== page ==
On behalf of women, children and men who seek protection in shelters across this nation because they are abused, we thank the U.S. House of Representatives for reauthorizing the Violence Against Women Act.
On behalf of law enforcement departments across the country that rely on federal funding to help offset costs of investigating assaults and rapes, we applaud the decision made Thursday not to walk away without a victory. While violent crimes would still have been priority, something else would have taken a back seat without this important funding.
The law, passed in 1994, has been renewed twice before without controversy, but as in many things in Congress these days it was caught up in a partisan battle and allowed to lapse in 2011 even though the Senate easily reauthorized the bill. The House refused it because it was expanded to include lesbians, gays and Native American women. The law, as we see it, was expanded to protect more people than ever before. In our view, it should be expanded to include all.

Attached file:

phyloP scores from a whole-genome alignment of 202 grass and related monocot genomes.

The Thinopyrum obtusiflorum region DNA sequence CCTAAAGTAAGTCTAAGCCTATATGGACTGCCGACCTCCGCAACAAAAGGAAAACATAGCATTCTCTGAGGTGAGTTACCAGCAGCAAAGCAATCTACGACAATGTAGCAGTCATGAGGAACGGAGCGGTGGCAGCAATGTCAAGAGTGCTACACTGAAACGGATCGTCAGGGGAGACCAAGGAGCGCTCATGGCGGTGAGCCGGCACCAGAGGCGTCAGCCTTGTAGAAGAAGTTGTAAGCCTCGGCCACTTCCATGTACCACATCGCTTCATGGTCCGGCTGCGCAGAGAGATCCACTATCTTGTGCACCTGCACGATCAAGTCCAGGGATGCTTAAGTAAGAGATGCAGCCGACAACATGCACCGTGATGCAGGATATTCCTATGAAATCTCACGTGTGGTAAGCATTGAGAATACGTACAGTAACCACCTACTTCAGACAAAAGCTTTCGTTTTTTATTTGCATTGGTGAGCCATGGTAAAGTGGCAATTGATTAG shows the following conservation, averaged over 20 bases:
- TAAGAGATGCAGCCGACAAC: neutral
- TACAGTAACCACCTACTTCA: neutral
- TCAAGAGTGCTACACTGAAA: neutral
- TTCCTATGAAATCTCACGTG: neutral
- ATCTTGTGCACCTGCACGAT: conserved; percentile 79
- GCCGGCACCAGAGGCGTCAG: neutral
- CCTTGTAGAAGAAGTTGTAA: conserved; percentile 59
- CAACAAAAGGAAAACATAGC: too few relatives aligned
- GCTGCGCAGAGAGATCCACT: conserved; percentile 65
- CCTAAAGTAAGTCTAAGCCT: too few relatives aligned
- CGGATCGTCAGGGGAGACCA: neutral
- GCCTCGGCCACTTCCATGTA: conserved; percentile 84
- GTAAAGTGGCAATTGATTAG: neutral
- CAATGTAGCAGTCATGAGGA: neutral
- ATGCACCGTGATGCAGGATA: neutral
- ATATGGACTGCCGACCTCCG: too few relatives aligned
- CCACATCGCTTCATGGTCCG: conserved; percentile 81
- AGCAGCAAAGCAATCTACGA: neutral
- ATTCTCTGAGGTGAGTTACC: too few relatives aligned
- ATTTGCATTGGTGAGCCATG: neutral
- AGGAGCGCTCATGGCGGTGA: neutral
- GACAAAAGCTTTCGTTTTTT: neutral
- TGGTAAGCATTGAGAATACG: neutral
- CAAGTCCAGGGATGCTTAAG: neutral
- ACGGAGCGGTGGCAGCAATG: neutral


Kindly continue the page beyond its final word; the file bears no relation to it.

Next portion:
Thursday’s 286-138 vote came after House lawmakers rejected a more limited approach offered by some Republicans. The Senate version, which passed with ease for the second time earlier this year, was then reintroduced in the House and passed.
We appreciate the efforts to keep this important law in the forefront of lawmakers. Sen. Patty Murray, D-Wash., sponsor of the Senate bill, spoke rationally about the anti-violence bill that should never have become a political lightning rod.
“That is why I applaud moderate Republican voices in the House who stood up to their leadership to demand a vote on the Senate bill,” she told an Associated Press reporter.
We know that many things factor into votes, but the welfare and safety of citizens should never be determined by party platform.
The Joplin, Mo., Globe